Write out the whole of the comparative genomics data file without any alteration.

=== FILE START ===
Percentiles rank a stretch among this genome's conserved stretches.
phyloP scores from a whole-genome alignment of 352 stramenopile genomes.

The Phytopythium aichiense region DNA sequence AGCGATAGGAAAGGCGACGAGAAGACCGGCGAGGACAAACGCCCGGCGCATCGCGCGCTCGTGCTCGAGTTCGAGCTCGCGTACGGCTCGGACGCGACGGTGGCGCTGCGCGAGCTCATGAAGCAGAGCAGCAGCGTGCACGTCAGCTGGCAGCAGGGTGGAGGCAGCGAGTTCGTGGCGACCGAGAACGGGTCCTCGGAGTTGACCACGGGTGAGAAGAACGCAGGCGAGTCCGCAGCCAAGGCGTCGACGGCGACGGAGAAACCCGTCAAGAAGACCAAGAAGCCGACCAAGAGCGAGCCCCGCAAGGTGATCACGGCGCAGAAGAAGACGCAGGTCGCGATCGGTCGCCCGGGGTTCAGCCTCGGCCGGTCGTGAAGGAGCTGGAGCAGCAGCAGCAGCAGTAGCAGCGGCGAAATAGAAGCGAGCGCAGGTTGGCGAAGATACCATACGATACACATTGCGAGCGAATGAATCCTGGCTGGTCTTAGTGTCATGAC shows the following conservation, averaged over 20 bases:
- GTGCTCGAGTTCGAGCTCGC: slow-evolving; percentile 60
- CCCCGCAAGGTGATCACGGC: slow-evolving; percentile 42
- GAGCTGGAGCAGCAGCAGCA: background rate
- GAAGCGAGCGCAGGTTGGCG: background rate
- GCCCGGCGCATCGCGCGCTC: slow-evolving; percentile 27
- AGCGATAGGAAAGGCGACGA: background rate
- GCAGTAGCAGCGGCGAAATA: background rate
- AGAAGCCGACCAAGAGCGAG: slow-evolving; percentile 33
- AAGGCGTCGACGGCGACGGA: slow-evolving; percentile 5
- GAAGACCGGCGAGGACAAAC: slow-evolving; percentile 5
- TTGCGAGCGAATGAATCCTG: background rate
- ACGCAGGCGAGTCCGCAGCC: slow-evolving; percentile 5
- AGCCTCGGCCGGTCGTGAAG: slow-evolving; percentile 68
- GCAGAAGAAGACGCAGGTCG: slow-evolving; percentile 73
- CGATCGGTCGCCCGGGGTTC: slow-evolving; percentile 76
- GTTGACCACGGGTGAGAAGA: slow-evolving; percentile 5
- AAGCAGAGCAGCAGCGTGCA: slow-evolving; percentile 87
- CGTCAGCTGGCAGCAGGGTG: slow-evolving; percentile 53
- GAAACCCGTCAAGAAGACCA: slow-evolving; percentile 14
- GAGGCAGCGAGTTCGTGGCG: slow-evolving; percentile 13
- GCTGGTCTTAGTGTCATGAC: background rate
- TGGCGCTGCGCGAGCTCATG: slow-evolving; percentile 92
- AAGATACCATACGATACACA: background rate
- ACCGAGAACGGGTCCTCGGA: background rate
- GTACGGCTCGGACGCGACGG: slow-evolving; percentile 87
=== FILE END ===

Percentiles rank a stretch among this genome's conserved stretches.
phyloP scores from a whole-genome alignment of 352 stramenopile genomes.

The Phytopythium aichiense region DNA sequence AGCGATAGGAAAGGCGACGAGAAGACCGGCGAGGACAAACGCCCGGCGCATCGCGCGCTCGTGCTCGAGTTCGAGCTCGCGTACGGCTCGGACGCGACGGTGGCGCTGCGCGAGCTCATGAAGCAGAGCAGCAGCGTGCACGTCAGCTGGCAGCAGGGTGGAGGCAGCGAGTTCGTGGCGACCGAGAACGGGTCCTCGGAGTTGACCACGGGTGAGAAGAACGCAGGCGAGTCCGCAGCCAAGGCGTCGACGGCGACGGAGAAACCCGTCAAGAAGACCAAGAAGCCGACCAAGAGCGAGCCCCGCAAGGTGATCACGGCGCAGAAGAAGACGCAGGTCGCGATCGGTCGCCCGGGGTTCAGCCTCGGCCGGTCGTGAAGGAGCTGGAGCAGCAGCAGCAGCAGTAGCAGCGGCGAAATAGAAGCGAGCGCAGGTTGGCGAAGATACCATACGATACACATTGCGAGCGAATGAATCCTGGCTGGTCTTAGTGTCATGAC shows the following conservation, averaged over 20 bases:
- GTGCTCGAGTTCGAGCTCGC: slow-evolving; percentile 60
- CCCCGCAAGGTGATCACGGC: slow-evolving; percentile 42
- GAGCTGGAGCAGCAGCAGCA: background rate
- GAAGCGAGCGCAGGTTGGCG: background rate
- GCCCGGCGCATCGCGCGCTC: slow-evolving; percentile 27
- AGCGATAGGAAAGGCGACGA: background rate
- GCAGTAGCAGCGGCGAAATA: background rate
- AGAAGCCGACCAAGAGCGAG: slow-evolving; percentile 33
- AAGGCGTCGACGGCGACGGA: slow-evolving; percentile 5
- GAAGACCGGCGAGGACAAAC: slow-evolving; percentile 5
- TTGCGAGCGAATGAATCCTG: background rate
- ACGCAGGCGAGTCCGCAGCC: slow-evolving; percentile 5
- AGCCTCGGCCGGTCGTGAAG: slow-evolving; percentile 68
- GCAGAAGAAGACGCAGGTCG: slow-evolving; percentile 73
- CGATCGGTCGCCCGGGGTTC: slow-evolving; percentile 76
- GTTGACCACGGGTGAGAAGA: slow-evolving; percentile 5
- AAGCAGAGCAGCAGCGTGCA: slow-evolving; percentile 87
- CGTCAGCTGGCAGCAGGGTG: slow-evolving; percentile 53
- GAAACCCGTCAAGAAGACCA: slow-evolving; percentile 14
- GAGGCAGCGAGTTCGTGGCG: slow-evolving; percentile 13
- GCTGGTCTTAGTGTCATGAC: background rate
- TGGCGCTGCGCGAGCTCATG: slow-evolving; percentile 92
- AAGATACCATACGATACACA: background rate
- ACCGAGAACGGGTCCTCGGA: background rate
- GTACGGCTCGGACGCGACGG: slow-evolving; percentile 87